Canadians think our politics and elections as pretty free from sleazy shenanigans.
Generally, we’re right. And that’s something to be proud of.
Our elections are short. They don’t cost us a lot, at least not compared to the political money orgies down south. And they’re free from the violence, intimidation, and fraud that happens in other countries.
But that’s not how our party leaders get chosen. That’s where the sleazy underbelly is hiding.
Most Canadians think voters choose provincial and federal leaders in a general election. But lately, that’s not how things have worked.
If a Premier steps down, someone needs to take their place, and the party chooses that person.
Wait, how’s that?
Take Christy Clark. She wasn’t even an elected official when she took over the BC Liberals. But after Gordon Campbell resigned, the party chose her as the leader. She won a seat in a by-election, and ta-da! SHE’s THE NEW PREMIER. British Columbian voters didn’t get to vote on leadership until the general election two years later.
At the best of times, leaders are chosen in a leadership race by folks who’ve signed up to be members of that party. At the worst of times, leaders have been picked by a few party insiders.
Scenarios like this have happened a lot.
Once the BC NDP choose their new leader this fall, eight of our last ten Premiers will have gotten the job this way.
In Alberta, seven of the nine most recent Premiers took power in a similar way.
Here’s where things get shady. Party leadership contests haven’t been calm and straightforward like our general elections. Instead, they’ve been more like mud wrestling in a cesspool.
Virtually every recent leadership contest has been rocked by allegations of fake memberships, fake candidates, questionable finances, and voter fraud.
They’re a gong show.
In leadership contests, parties make up their own rules. And there’s almost no independent oversight. So other than spending caps, Elections Canada, Elections BC and Elections Alberta take a hands-off approach.
That leaves the door open for nonsense. And recently, things have been nasty.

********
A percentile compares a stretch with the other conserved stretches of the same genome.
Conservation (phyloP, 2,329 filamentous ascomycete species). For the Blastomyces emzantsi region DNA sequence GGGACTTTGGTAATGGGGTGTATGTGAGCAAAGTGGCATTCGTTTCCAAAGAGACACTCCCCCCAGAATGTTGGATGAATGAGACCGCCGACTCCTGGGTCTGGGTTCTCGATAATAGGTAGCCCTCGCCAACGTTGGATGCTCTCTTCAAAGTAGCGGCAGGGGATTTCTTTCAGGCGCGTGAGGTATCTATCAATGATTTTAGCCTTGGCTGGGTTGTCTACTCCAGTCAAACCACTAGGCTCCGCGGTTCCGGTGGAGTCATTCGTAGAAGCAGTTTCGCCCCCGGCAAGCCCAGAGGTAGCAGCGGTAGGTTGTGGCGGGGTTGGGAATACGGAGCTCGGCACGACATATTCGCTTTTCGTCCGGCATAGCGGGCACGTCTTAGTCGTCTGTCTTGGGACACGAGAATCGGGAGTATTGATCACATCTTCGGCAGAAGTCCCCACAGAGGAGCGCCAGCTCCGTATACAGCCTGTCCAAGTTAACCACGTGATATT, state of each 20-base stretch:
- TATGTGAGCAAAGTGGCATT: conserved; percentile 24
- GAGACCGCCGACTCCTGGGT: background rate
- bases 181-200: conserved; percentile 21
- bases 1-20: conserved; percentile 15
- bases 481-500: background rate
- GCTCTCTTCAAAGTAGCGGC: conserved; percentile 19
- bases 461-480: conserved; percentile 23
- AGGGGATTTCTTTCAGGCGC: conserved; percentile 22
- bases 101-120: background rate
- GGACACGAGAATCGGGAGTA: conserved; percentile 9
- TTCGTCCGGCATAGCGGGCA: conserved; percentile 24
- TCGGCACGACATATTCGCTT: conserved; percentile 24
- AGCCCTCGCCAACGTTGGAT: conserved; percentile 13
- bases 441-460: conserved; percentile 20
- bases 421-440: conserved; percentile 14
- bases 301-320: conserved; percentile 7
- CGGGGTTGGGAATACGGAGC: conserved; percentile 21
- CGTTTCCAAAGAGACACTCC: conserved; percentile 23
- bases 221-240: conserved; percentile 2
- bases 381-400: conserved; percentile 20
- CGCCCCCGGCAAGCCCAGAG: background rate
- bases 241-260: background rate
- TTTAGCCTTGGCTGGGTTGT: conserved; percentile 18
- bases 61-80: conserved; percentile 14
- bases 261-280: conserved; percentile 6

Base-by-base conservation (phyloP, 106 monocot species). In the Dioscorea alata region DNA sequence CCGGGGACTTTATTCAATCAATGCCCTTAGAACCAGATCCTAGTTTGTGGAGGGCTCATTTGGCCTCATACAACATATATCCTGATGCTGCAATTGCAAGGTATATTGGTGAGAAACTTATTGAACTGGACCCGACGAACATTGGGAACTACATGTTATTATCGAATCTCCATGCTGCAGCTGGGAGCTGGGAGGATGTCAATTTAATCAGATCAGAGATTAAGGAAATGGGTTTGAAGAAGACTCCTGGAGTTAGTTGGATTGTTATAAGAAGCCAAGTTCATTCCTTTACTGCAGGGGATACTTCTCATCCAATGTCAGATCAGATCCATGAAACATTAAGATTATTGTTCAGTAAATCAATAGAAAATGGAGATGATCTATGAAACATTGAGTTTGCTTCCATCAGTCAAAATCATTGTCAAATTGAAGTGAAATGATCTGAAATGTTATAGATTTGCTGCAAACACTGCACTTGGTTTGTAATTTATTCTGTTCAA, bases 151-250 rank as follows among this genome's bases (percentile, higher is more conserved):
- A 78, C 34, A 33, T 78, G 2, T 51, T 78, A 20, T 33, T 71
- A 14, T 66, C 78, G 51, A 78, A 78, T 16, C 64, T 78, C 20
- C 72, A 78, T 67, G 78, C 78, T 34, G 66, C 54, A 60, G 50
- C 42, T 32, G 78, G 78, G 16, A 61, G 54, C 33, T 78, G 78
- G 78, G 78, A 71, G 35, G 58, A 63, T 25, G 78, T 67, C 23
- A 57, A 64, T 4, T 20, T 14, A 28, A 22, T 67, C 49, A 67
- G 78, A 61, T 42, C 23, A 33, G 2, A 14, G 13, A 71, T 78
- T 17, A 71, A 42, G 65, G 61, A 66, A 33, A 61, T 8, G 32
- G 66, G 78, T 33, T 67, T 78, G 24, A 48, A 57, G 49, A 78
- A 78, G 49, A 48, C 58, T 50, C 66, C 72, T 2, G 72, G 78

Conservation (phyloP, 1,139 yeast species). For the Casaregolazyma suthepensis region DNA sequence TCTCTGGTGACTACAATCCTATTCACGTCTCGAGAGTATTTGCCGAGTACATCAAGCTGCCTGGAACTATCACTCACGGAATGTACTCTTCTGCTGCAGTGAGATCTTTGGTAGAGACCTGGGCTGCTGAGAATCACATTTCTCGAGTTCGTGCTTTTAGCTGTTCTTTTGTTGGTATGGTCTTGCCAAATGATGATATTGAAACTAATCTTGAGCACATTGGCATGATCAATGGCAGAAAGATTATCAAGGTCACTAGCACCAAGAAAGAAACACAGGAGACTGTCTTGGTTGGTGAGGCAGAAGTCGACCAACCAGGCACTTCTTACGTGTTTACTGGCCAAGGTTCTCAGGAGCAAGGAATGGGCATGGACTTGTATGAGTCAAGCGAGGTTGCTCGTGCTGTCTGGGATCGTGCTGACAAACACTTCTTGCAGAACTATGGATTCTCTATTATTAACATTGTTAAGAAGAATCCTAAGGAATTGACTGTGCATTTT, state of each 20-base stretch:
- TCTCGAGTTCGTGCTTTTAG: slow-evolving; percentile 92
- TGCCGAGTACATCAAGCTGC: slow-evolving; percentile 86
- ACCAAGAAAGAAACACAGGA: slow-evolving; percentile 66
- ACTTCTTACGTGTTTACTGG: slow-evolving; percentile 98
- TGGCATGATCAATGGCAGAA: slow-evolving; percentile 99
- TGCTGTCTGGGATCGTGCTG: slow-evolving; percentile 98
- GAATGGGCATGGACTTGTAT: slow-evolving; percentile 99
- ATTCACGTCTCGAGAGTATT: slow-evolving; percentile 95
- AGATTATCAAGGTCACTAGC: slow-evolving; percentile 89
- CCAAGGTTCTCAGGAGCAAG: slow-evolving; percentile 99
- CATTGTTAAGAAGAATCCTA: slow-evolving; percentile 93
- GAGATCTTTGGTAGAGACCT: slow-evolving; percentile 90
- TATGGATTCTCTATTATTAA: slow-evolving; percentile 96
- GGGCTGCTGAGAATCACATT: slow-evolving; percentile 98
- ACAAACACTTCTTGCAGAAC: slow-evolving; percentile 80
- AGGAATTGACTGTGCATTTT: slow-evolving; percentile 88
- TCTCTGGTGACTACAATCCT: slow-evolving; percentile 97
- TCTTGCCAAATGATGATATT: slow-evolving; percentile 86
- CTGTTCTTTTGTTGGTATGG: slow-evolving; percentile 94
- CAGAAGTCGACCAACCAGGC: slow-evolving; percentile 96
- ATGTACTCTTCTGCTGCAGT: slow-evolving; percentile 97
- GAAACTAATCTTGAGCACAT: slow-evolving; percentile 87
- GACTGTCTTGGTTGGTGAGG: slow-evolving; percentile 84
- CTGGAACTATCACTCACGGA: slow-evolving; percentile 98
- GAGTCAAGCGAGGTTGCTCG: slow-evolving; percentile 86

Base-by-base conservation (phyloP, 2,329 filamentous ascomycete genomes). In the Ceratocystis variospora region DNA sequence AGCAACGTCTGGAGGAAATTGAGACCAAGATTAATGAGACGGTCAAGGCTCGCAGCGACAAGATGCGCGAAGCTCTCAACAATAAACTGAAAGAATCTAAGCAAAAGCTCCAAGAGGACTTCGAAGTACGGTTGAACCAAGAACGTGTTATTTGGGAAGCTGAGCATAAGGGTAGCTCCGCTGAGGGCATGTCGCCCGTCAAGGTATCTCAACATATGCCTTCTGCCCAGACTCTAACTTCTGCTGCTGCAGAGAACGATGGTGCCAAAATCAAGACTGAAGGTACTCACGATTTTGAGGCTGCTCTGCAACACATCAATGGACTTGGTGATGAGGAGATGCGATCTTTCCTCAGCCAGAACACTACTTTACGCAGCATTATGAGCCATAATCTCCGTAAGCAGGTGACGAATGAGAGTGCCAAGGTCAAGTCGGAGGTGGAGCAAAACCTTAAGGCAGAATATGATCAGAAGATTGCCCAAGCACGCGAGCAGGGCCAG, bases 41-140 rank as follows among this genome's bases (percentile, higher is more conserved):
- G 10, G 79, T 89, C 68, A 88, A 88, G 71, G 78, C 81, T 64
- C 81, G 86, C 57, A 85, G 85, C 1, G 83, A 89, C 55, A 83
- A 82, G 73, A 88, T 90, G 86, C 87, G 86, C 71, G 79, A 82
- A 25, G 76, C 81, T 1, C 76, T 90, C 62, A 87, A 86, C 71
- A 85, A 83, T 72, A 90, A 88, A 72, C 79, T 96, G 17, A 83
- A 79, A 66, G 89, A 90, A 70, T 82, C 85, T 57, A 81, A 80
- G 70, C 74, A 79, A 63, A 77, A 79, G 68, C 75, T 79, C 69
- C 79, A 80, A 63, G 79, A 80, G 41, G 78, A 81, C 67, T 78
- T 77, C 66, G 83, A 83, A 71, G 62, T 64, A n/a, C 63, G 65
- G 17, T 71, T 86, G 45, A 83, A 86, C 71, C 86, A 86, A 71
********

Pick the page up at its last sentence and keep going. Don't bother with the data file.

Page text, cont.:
Jaw-dropping scams have tainted the last two Alberta leadership races. The RCMP is still investigating allegations that one candidate (Jason Kenney) ran another candidate’s campaign (Jeff Callaway) to stop a third candidate (Brian Jean) from winning the United Conservative Party (UCP) leadership race in 2019.
Three years later, the slimy tactics returned. In Jason Kenney’s recent leadership review, UCP party leaders changed the location of the vote, the rules, and who was on the voters list to smooth things out for Kenney. His win was still so slim he had to step down anyway.
Things aren’t much better in BC. In the recent BC Liberal leadership race, there were lots of allegations of voting fraud. The campaign managers for five of the seven contestants filed a complaint that thousands of “members” who voted weren’t real. They might have been real people, but they weren’t actual members.
When these campaign managers reviewed membership lists, they found members who:
- Share the same phone number or email address;
- Share the same phone number or email address, but live in different houses or even ridings;
- Used addresses like businesses, parking lots, and even a forest service road; and
- Used out-of-province phone numbers and/or addresses.
Their complaint added, “Additionally, some campaigns have been contacting members by phone and in-person who attest that they have no idea that they are members, who the BC Liberal Party is, and/or that a leadership race is underway.”
How could actual party members have no idea they’d signed up to choose a new leader? Hmmm???
The only two campaigns that didn’t file a complaint were the winner, Kevin Falcon, and also-ran Val Litwin.
The NDP isn’t looking so hot, either. Premier Horgan was the acclaimed leader in 2014 without a race, and it seems like David Eby will get the job the same way. That means even the party’s members have no say in who fills the big chair.
The last time the NDP had an election to choose their leader was in 2011. Adrian Dix’s leadership win was full of rumours of similar fake membership scams back then.
Federal political parties aren’t much better when it comes to picking a leader. Patrick Brown has been ousted from Conservative leadership race. He’s been accused of dirty tricks around—you guessed it—party memberships. Brown has since called the race “rigged” and says the party wants to install their favourite candidate, Pierre Poilievre.
We know from regular elections that we’re capable of being fair and above board. So are we really okay with leadership races that are so full of scandal?
The “winners” in those scandals immediately become Premier. And unfortunately, that’s usually how we get our new Premiers.
Is that really the kind of democracy we want?
We don’t think so. We think British Columbians, Canadians (and Albertans) deserve better.